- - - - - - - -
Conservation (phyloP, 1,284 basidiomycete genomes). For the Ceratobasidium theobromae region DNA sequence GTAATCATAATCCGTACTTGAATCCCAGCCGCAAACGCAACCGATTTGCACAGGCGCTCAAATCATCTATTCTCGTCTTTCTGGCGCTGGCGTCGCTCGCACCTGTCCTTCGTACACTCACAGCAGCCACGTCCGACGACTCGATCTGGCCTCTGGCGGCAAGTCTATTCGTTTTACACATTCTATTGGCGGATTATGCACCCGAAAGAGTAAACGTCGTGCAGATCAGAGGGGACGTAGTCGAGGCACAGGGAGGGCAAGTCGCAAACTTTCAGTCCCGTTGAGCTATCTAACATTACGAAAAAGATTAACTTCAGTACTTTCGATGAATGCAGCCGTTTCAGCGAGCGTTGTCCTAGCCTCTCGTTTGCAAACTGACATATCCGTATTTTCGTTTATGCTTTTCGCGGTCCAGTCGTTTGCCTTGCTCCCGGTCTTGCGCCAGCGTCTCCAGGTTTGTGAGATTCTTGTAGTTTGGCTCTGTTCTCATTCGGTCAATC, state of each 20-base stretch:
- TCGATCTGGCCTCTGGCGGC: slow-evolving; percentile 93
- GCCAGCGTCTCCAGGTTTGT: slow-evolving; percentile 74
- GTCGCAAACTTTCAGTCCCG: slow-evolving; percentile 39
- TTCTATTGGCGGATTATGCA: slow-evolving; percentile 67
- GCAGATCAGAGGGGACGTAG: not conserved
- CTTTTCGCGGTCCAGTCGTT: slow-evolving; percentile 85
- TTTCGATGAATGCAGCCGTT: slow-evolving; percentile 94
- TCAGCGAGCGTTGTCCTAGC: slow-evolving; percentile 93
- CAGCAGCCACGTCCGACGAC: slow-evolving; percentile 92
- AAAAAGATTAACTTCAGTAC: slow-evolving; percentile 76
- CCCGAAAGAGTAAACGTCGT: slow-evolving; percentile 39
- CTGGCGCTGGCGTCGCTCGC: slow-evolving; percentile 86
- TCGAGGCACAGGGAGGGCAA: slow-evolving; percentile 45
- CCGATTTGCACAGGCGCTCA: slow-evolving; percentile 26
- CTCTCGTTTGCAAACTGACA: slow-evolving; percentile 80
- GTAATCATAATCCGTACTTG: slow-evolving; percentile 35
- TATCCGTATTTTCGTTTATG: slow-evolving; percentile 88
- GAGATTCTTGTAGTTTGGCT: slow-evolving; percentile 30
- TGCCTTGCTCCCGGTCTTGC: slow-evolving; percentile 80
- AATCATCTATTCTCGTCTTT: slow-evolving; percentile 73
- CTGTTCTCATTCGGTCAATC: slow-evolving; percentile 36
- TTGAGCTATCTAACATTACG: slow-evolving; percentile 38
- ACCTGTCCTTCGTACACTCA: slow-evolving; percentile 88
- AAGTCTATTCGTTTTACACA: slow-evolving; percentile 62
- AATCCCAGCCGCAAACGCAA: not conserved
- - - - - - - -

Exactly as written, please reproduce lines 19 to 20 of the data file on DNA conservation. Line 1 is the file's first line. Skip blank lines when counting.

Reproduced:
- GAGATTCTTGTAGTTTGGCT: slow-evolving; percentile 30
- TGCCTTGCTCCCGGTCTTGC: slow-evolving; percentile 80